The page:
I work with web archiving full-time so you think that I’d be used to the web by now – but sometimes it can still strike me as strange.  These have been amazing times in recent months, with revolutions and uprisings to some degree fostered by social media.  I’m grateful that some of our curators have been documenting the web presence of a wide range of Middle-Eastern political movements for some years now, using both WAS and Archive-It.  These resources should be of increasing value to people seeking to understand how at least two revolutions came about. 

That said, so much of the change underway is happening outside of these organizations, at an individual level, and is so diffuse and fast-paced… it’s really quite stunning.   How do you create an archival record of these social movements?   Not so long ago some people were scratching their heads, wondering what on earth the Library of Congress is going to do with a Twitter Archive.  But the seeds of recent uprisings may very well be found there as much as they’re found in more carefully curated archives.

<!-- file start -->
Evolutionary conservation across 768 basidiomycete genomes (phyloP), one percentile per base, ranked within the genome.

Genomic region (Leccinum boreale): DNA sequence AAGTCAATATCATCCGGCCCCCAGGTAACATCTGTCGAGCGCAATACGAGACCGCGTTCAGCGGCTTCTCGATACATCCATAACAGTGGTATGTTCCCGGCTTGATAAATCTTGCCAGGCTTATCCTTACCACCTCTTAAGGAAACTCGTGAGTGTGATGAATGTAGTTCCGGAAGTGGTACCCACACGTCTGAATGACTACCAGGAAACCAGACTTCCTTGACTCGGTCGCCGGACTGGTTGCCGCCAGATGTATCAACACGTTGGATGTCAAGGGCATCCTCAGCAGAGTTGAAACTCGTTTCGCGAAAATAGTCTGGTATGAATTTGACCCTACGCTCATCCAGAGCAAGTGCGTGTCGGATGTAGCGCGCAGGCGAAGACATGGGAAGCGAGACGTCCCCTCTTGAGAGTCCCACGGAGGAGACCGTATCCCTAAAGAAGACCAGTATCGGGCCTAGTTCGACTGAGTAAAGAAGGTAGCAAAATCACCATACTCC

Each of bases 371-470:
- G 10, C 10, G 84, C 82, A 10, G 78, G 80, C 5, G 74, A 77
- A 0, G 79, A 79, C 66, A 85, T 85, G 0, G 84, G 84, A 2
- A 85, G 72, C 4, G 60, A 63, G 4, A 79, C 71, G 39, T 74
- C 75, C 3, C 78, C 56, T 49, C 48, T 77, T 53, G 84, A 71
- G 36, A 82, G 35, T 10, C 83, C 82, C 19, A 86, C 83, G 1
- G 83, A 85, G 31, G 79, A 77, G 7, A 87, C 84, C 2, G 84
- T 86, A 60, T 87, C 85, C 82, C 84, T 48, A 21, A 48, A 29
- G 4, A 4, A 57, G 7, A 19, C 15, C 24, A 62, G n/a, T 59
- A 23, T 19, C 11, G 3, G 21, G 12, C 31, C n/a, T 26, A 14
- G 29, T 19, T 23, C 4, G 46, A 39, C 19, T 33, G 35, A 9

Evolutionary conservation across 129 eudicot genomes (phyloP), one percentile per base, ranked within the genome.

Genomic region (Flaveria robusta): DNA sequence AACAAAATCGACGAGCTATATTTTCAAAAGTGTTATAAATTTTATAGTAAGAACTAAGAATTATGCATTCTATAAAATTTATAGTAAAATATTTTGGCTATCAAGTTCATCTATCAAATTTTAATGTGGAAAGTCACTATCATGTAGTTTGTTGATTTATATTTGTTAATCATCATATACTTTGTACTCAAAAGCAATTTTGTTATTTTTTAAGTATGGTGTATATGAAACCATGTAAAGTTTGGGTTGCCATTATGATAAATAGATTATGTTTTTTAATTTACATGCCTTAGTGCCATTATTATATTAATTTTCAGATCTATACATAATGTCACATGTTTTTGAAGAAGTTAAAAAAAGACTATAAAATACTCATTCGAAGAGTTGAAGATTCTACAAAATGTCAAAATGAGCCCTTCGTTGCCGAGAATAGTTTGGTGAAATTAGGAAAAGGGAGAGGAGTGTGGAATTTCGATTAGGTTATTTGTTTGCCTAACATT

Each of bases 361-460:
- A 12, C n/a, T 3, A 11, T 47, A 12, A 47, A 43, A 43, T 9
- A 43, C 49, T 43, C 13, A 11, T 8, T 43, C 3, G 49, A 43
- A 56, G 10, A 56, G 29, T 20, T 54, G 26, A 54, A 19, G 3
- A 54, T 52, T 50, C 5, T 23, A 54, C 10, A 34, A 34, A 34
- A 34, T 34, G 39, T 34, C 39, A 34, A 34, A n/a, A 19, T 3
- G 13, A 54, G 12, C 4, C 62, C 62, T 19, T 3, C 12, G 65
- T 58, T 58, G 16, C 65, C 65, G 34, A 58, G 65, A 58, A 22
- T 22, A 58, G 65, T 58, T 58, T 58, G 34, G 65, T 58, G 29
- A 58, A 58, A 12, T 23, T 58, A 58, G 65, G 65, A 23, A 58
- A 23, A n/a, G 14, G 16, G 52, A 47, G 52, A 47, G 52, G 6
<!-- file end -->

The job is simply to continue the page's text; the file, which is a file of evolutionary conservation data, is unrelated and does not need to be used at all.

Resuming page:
The incident today that reminded me how strange this can get is the Ian’s Pizza trend.  Just one of those things that flashes up on the web, involving people from all over the globe in an otherwise very local activity.  In support of the Wisconsin labor protests, people from far and wide have been ordering pizzas to be delivered to the protestors.  Suddenly this small business is inundated with delivery orders; they’re keeping a running tally of nations/states on a chalkboard, then posting photos to Facebook.  No amount of expertise in labor history is going to tell you that one fairly active source for international opinion is going to be the Facebook page for a pizzeria.   That impossible-to-predict quality is very cool, and it’s exasperating.

Media/technologies involved in creating this object:
telephone, Twitter, internet, chalk, chalkboard, digital camera, Facebook, and pizza.